Taking his cue from the many biblical references in Weill and Brecht’s libretto, director Barrie Kosky premiered a controversial new production of Aufstieg und Fall der Stadt Mahagonny at the Komische Oper Berlin on 2 October. It appears only weeks after the premiere of Kosky’s lauded production of Die Dreigroschenoper at the Berliner Ensemble. This new reading of Weill’s epic opera challenges the audience to make sense out of the dissonance between words and music, between the seen and the unseen, and between the spoken/sung and the unspoken. Kurt Weill Foundation President Kim H. Kowalke reflects, “Kosky obviously trusts the power of Weill’s music to end the opera with just one dead body on stage, as an amplified off-stage chorus sings ‘Nothing you can do will help a dead man,’ ending in a shattering Mahlerian climax. That is daring, if not paradigm changing.” A video recording of the opening night performance is available free of charge through 29 October here.

More Weill at the Komische Oper: Barrie Kosky will team with Katharine Mehrling for a performance of their all-Weill recital titled Lonely House: Songs and Chansons by Kurt Weill on 24 October.



“In the symbolic ambiguity of his staging, which asks more questions than it gives answers, the Weill admirer Kosky ultimately adheres more to the music than to the striking clarity of Brecht’s text… It is only the music in this dystopian parable about the destructive power of anarchically unleashed capitalism that could repeatedly flash the utopian counter-image to the crude expediency of relationships.”

“Allan Clayton forms [Jim] into a large character role with his youthfully incendiary tenor and an unrivaled playfulness… Soprano Nadja Mchantaf performed wonderfully in Weill’s song style. What her innocent princess timbre lacks in the wickedness typical of the role, she makes up for with a ravishing fragility.”

一 Julia Spinola, Süddeutsche Zeitung (4 October 2021)


“[Kosky] recently succeeded in a brilliant, radically clarified reinterpretation of The Threepenny Opera at the Berliner Ensemble. For Mahagonny too, he now renounces all folklore and decoration, relying only on a sparse stage, reduced in size by mirrored walls in Klaus Grünberg’s stage design.”

一 Irene Bazinger, Berliner Zeitung (3 October 2021)


“Kosky sees the theater here as a moral institution that acts through deterrence. It’s not at all subtle, just as the director’s decision to stage the play strictly as a parable bears almost dogmatic features. Between black walls or mirrors (narcissists are all here) the horde of Mahagonny appears in uniform black. Such monotonous color, however, lets the colorfulness of Weill’s ingenious music emerge….  an effortlessness and sophistication reminiscent of Mozart.”

一 Clemens Haustein, Frankfurter Allgemeine Zeitung (5 October 2021)


“Weill’s work is usually brought to the stage in shrill and crackling leather, as a distorted image of the American way of life… Barrie Kosky takes a different approach: he leaves out everything, the grotesque as well as the orgy of decor, and focuses entirely on the biblical connotations he finds in Brecht.”

一 Frederik Hanssen, Der Tagesspiegel (3 October 2021)


“Brecht’s satire of capitalism (if you want to call it that), in a world where everything is allowed as long as you have money, can only be endured in its boldness because it is ennobled by Weill’s score. The music not only indulges in alienated quotations from the secular and sacred Baroque, from Puccini and the Viennese operetta. It also balances this opulence through an overall structure that bundles everything that was musically new around 1930: Charleston and Shimmy, Fox Trott and songs, of which not only the catchy tune of the ‘Alabama Song’ still feels fresh after ninety years.”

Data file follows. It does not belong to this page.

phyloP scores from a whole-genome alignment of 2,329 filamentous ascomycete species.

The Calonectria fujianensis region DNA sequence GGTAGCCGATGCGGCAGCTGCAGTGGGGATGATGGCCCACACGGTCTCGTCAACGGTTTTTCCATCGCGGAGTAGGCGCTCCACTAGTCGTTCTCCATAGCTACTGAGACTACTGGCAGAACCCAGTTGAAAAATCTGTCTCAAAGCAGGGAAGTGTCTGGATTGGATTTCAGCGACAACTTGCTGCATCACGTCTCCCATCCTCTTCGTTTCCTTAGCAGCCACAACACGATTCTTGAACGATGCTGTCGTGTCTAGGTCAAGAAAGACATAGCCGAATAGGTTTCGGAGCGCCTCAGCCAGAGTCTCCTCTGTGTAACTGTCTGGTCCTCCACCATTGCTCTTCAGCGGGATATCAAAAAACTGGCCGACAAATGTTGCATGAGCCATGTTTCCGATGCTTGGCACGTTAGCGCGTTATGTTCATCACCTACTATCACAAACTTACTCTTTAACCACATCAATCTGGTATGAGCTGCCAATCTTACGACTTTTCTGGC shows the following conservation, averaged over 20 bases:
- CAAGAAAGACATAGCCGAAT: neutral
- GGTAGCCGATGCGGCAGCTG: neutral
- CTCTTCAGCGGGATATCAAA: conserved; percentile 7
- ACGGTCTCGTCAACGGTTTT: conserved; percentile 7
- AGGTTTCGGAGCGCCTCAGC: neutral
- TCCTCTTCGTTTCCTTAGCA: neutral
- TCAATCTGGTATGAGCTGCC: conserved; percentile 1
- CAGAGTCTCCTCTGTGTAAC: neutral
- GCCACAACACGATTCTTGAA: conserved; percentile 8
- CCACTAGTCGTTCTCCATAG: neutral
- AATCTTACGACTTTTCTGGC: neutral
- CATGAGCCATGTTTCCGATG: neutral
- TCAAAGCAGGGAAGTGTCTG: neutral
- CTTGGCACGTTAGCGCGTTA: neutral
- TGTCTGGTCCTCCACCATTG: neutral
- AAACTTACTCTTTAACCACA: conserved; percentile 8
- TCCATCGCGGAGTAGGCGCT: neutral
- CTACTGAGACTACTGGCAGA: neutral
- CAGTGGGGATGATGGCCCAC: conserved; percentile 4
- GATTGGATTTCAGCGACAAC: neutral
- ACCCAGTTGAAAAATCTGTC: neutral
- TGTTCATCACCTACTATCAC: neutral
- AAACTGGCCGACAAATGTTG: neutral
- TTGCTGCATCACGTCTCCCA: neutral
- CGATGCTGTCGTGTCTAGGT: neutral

— Tilman Krause, Welt (3 October 2021)


“Dramaturgically, the basic idea of ‘Netzestadt,’ as the authors define the name Mahagonny, is convincing in today’s networked world. The stage set’s bare mirror walls represent the self-reflection of the ego in today’s social networks.”

“The end is bizarre. Kosky accompanies the arrival of God in Mahagonny with the appearance of a ‘god machine,’ a remote-controlled monkey. Over him is a roof bearing the Hebrew lettering ‘Emet’ — truth — the first letter of which then falls off, the remaining letters spelling ‘Met’ — death…. The ensemble and choir sing the oratorical message off-stage, amplified by microphones. Instead of the demonstration with written posters indicated by Brecht, the dead (anti) hero Jim lies alone between the closing mirror walls and a lowering light box.” 

一 Peter Pachl, NMZ (3 October 2021)


“The vocal soloists are well-cast, with Nadine Weissmann as the charismatic Leokadja Begbick, Ivan Tursic as Fatty, and Jens Larsen as Trinity Moses. The choir is scenically integrated and impressive…. The staging attends to the colorful music montage. At the end the music is the only thing that remains.”

一 Volker Blech, Berliner Morgenpost (4 October 2021)


“The strength of this staging is the careful construction of longer sequences of scenes. Kosky is not interested in the clamor of a number revue, even if a superficial glance at text and music might give that impression. Like a conductor who thinks through a long Mahler symphony and has to keep an eye on the entire development instead of stringing together ‘beautiful passages,’ he thinks of this opera from its end and ensures the development of the protagonists.”

—Berthold Seliger, Neues Deutschland (8 October 2021)


“In terms of content, Mahagonny is even stronger than The Threepenny Opera. It is about founding a utopian city in which happiness is capitalistically there for everyone and which therefore promptly leads to its downfall. That is a slap in the face of all that we are loyal to today.”  

一 Kai Luehrs-Kaiser, rbbKultur (4 October 2021)




Production Photos by Iko Freese